On the Makaloa Mat Paperback – Jun 17 2004
No Kindle device required. Download one of the Free Kindle apps to start reading Kindle books on your smartphone, tablet, and computer.
Getting the download link through email is temporarily not available. Please check back later.
To get the free app, enter your mobile phone number.
About the Author
Jack London (1876-1916) was an American writer who produced two hundred short stories, more than four hundred nonfiction pieces, twenty novels, and three full-length plays in less than two decades. His best-known works include The Call of the Wild, The Sea Wolf, and White Fang. --This text refers to an alternate Paperback edition.
Most Helpful Customer Reviews on Amazon.com (beta)
The best story in the book is "Shin-Bones," in which a modern, Oxford-educated Hawaiian prince recalls a life-changing adventure from his youth. To satisfy his superstitious mother's obsession with bone collecting, he accompanied an aged servant on a perilous quest to recover the hidden remains of his ancestors. In a story of similar subject matter, "The Bones of Kahekili," a wealthy, white rancher persuades his elderly servant to reveal the whereabouts of the remains of an old Hawaiian chieftain and the mysterious events surrounding his burial. "The Tears of Ah Kim" tells the story of a Chinese grocer in Honolulu who incurs the wrath of his aged mother when he reveals his intention to marry a young widow. Mother feels the bride-to-be is too modern, too liberal, and too westernized for her son. In "The Water Baby," an educated young Hawaiian man is treated to a folk tale while he accompanies a poor, elderly fisherman on a squid hunt. "The Kanaka Surf," about a love triangle in Waikiki, is easily the worst story in the book. Modern romance was never London's strong suit.
The stories in this collection exemplify London's mature writing style, for better or for worse. Over the course of his career, London's skill as a writer developed immensely. He was a much more proficient wordsmith at the end of his career than he was when he started. As he gained confidence and facility in his writing, his plots became more complex, his characters more fully realized, and his insight into human psychology more subtle and nuanced. Yet, much of his later work lacks the forceful directness and simple, crowd-pleasing fun of his earlier work. In his later years, he developed an annoying tendency to riddle his stories with unnecessary tangential digressions. By throwing in everything but the kitchen sink, he comes across as overly concerned with showing off his erudition and wit at the expense of a satisfying plot. In the stories included here, for example, each character is introduced with a detailed genealogical pedigree. Places casually mentioned in conversation are almost invariably accompanied by a superfluous side story of "Remember what happened there?" At times the dialogue resembles two people reading the index of a Hawaiian atlas. All the local color and atmosphere that London heaps into these tales adds authenticity to the setting but hinders the narrative momentum. The stories in this collection are all rather long, and most seem overloaded with gratuitous filler.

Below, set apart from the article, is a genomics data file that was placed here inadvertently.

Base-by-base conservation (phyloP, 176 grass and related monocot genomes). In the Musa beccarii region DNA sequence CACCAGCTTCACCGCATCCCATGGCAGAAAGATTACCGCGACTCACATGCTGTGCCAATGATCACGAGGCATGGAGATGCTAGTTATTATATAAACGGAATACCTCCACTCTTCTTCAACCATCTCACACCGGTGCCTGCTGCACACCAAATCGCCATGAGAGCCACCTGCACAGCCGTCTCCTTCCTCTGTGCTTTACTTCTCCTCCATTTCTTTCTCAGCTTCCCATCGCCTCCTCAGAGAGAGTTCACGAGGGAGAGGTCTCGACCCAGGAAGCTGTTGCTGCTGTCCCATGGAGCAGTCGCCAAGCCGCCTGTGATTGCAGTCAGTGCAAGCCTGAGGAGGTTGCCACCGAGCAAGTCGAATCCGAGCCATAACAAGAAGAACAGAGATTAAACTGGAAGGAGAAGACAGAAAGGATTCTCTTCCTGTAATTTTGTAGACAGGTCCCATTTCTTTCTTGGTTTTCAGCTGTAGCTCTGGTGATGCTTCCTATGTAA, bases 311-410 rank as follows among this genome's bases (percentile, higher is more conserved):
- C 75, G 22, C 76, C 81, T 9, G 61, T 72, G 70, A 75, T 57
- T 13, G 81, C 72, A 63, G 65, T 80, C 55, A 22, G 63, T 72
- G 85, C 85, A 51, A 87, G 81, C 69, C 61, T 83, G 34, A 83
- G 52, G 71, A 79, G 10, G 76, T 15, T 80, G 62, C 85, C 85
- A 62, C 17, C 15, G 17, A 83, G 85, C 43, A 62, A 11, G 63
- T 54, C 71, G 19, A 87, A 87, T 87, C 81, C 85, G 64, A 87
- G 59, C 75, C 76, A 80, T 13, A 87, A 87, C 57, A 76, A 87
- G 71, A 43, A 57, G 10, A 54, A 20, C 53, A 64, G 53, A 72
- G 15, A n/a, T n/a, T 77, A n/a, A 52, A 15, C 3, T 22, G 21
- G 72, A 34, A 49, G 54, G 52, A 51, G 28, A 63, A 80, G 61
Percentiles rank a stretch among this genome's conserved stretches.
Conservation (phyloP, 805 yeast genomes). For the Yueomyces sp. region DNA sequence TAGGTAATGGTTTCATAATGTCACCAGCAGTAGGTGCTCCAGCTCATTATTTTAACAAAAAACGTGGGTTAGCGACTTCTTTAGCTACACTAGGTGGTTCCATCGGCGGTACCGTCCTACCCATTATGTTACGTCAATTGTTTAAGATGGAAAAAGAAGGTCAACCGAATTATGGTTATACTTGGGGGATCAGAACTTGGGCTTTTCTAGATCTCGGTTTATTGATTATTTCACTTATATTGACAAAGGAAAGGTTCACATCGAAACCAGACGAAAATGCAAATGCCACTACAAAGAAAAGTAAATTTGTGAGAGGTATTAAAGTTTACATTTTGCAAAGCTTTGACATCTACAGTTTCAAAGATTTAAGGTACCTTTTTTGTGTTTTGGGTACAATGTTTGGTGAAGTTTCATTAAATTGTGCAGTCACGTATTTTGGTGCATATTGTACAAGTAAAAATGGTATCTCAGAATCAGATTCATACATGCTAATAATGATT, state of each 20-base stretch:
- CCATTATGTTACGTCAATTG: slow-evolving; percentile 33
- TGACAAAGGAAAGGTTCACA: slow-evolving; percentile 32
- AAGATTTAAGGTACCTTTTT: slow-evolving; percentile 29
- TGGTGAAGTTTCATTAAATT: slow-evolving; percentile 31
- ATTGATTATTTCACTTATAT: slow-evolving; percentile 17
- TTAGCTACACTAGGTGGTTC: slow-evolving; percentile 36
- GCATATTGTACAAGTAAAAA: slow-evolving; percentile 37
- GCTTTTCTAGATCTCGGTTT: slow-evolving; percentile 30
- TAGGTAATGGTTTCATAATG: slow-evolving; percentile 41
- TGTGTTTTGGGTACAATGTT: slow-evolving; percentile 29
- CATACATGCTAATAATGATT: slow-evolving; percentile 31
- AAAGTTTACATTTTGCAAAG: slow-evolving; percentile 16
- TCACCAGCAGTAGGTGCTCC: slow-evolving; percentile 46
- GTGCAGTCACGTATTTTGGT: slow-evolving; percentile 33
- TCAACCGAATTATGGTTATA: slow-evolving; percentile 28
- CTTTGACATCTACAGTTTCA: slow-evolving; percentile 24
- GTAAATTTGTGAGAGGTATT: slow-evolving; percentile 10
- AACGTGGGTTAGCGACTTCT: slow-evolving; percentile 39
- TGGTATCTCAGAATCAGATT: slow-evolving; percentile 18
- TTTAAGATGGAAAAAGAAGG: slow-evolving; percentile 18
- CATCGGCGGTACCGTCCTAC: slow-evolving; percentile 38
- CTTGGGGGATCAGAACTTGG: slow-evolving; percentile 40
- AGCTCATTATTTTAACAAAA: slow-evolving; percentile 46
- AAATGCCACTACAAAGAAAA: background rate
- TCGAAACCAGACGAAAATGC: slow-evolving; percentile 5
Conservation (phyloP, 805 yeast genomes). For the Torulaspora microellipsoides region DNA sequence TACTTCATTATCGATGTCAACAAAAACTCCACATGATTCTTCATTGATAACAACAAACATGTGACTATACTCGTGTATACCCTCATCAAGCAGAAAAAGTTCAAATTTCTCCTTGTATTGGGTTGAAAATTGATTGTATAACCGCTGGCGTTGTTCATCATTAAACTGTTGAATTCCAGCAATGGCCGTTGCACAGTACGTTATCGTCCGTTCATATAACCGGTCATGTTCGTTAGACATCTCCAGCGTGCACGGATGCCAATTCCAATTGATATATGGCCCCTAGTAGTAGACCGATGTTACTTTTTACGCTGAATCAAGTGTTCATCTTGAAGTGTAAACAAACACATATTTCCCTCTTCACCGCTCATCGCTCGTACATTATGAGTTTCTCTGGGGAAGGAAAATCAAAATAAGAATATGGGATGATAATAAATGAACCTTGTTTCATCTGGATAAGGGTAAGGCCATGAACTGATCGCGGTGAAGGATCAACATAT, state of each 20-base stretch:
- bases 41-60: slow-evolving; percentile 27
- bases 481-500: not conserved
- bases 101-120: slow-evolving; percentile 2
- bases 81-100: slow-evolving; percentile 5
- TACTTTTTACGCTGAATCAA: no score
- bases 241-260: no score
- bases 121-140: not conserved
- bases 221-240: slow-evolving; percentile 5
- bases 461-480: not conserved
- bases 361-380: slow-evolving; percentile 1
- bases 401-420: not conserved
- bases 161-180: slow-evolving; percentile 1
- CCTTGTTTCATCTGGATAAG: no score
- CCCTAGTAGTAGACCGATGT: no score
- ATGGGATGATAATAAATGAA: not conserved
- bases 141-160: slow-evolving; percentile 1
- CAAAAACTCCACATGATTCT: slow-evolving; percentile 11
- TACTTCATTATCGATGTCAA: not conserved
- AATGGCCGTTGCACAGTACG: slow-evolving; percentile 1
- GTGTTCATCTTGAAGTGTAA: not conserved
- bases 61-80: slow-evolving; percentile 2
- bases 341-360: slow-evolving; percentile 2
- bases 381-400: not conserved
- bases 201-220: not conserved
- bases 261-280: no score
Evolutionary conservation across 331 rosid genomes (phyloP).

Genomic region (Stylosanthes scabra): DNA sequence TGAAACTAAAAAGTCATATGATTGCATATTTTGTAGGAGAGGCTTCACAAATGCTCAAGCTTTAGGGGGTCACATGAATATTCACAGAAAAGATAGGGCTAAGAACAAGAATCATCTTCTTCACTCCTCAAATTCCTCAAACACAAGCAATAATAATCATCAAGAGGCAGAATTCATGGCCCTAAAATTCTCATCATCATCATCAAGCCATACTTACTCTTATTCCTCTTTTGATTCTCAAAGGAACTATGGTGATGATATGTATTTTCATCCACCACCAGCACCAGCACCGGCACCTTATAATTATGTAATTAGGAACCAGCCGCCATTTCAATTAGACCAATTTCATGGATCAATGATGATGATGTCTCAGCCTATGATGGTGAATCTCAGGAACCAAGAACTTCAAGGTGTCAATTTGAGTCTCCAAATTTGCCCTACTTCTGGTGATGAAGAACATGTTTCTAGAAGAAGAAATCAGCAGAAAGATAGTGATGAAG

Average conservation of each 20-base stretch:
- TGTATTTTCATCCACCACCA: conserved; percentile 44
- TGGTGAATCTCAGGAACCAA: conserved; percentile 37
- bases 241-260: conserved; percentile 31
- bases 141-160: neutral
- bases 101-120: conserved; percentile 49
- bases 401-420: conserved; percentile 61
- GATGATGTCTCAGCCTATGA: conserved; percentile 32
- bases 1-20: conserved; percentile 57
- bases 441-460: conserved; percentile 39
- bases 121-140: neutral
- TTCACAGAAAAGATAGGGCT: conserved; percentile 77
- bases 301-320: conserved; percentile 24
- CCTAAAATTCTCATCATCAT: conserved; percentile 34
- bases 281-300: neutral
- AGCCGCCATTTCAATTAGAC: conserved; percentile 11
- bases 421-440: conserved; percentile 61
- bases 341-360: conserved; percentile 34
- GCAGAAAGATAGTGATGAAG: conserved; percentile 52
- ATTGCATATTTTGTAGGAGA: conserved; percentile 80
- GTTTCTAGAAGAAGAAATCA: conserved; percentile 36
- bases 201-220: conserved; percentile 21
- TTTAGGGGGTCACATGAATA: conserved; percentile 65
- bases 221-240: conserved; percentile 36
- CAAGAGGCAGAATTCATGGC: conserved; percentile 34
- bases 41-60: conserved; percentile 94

On the Makaloa Mat is a good collection of stories, but not one of London's best. As far as his Hawaiian stories go, his earlier collection The House of Pride and Other Stories is better overall. Nevertheless, a few of the gems included here make this book necessary reading for true fans of London.
The stories abound with murders, blood and cruelness, but they're never cheap or vulgar. In fact, I give them five stars because I consider them to be masterpieces of storytelling. London has no mercy, but beneath the surface his characters are full of life, that plenty, wild life embedded in the white men who conquered the world, and the aborigines which suffered the conquest. Extremely recommended.